The early years of the CP

The American Communist Party (CP) began as a revolutionary organization dedicated to achieving workers' power. Within a decade of its formation in 1919, however, it had become a party loyal to Stalin in Russia and had drifted away from the ideas on which it was founded.

Bill Roberts looks at the transformation of the CP in 1920 and its effects on the development of socialism in the U.S.

William Z. FosterWilliam Z. Foster

THE NEWLY formed CP faced many problems its first year. Unlike many of the European parties, it numbered only in the few thousands.

The CP also face severe repression during and following the Palmer Raids of 1919, which thinned its ranks and forced it largely underground.

And while the party's origins in the left wing of he Socialist Party and the Industrial Workers of the World gave it experience, it was also marred by sectarian and anti-theoretical tendencies.

With the help of he Communist International (Comintern), the CP was able to pull itself together in 1921-1922 and to avoid disintegration under the pressures of state repression and the isolation imposed by its own misunderstanding of the period and wooden application of the Bolshevik experience.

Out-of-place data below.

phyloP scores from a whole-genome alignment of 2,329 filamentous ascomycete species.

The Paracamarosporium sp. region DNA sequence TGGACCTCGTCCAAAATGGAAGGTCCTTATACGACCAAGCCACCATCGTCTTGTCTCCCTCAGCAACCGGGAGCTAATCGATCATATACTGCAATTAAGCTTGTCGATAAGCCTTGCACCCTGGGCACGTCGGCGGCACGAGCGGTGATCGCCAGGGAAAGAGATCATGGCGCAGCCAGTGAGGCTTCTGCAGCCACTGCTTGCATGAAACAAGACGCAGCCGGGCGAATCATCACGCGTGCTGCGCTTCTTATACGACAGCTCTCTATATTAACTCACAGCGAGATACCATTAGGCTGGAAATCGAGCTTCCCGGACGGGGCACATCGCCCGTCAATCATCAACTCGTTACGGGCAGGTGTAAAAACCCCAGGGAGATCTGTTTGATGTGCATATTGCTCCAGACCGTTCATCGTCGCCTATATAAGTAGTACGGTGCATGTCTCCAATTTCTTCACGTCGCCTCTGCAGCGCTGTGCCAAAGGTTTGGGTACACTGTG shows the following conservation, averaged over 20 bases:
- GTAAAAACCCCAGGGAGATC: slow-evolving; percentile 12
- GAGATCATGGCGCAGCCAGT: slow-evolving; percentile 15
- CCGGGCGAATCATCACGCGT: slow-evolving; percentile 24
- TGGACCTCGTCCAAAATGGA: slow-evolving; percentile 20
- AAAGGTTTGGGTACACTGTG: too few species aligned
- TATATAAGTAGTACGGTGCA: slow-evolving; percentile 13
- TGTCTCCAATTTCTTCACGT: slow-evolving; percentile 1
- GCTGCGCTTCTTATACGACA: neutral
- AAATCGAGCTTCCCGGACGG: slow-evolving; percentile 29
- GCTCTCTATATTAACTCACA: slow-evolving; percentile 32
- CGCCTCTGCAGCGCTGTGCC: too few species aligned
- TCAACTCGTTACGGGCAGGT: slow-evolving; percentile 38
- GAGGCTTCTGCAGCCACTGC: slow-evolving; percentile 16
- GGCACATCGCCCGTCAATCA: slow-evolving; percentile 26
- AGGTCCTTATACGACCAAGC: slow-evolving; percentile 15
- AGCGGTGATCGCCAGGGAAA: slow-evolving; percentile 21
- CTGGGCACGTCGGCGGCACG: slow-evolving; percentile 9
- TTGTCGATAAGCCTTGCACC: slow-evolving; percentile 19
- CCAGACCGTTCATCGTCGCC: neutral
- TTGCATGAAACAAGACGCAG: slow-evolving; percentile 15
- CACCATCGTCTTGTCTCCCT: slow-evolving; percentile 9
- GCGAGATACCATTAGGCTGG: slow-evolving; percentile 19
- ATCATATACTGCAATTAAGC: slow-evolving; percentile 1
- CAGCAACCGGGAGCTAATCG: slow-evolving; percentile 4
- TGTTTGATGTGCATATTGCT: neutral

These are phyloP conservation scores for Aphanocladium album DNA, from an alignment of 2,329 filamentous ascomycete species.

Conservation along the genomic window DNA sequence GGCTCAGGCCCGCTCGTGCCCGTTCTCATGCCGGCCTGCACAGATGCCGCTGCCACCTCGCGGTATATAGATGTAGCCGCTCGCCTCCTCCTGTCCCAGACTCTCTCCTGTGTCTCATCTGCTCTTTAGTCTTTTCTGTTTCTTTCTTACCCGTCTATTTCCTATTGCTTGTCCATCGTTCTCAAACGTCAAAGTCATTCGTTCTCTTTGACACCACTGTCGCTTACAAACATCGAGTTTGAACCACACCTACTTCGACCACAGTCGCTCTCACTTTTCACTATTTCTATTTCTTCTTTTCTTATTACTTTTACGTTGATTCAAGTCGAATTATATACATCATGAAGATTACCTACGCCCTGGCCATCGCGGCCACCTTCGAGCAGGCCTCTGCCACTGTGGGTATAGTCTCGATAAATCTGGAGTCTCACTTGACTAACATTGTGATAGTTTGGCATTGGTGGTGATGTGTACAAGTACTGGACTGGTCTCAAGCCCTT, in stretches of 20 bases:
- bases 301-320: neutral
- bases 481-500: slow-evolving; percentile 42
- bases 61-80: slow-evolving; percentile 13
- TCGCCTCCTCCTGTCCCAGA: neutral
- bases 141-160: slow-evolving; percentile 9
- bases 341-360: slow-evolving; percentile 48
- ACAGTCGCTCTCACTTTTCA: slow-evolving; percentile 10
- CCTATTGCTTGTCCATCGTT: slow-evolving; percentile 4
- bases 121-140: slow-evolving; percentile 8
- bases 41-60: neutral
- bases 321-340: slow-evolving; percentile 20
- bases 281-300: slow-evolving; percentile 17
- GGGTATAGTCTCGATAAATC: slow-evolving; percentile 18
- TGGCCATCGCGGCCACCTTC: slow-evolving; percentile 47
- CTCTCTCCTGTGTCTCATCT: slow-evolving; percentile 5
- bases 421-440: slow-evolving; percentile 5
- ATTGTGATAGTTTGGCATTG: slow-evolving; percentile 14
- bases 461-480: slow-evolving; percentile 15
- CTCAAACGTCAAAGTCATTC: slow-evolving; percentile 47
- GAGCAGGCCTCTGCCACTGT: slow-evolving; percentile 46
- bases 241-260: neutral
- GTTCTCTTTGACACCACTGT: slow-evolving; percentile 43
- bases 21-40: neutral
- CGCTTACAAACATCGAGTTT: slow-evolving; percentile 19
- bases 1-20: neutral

Much like a child on a bicycle for the first time, the CP wobbled its way through the 1920s. What happened in this period prepared the party for its degeneration.

By the mid-1930s, the CP was little more than an apologist for the Democratic Party, providing loyal troops to the Congress of Industrial Organizations bureaucracy.

The new CP struggled to defined itself between 1920 and 1923. Having left behind the struggles with the right-wing socialists of the Socialist Party, the left was now concerned with differences within its own ranks.

The big question facing the new party was how to "Americanize"--to break from European émigré politics and to establish roots in the American working class. But there were other battles as well, most crucially how the CP would relate to trade unions and other political organizations, and who would lead the party.

While these questions were fought out largely through tactical consideration rather than through arguments of principle, the approaches of the various faction in the course of these internal struggles began to shape the overall nature of the party.

Also, as early CP leader James Cannon noted:

The American party was throwing up its own indigenous leadership and fighting out its own battles with the help of the Comintern, rather than, as the preceding period, simply reflecting and re-enacting the international fight on American ground.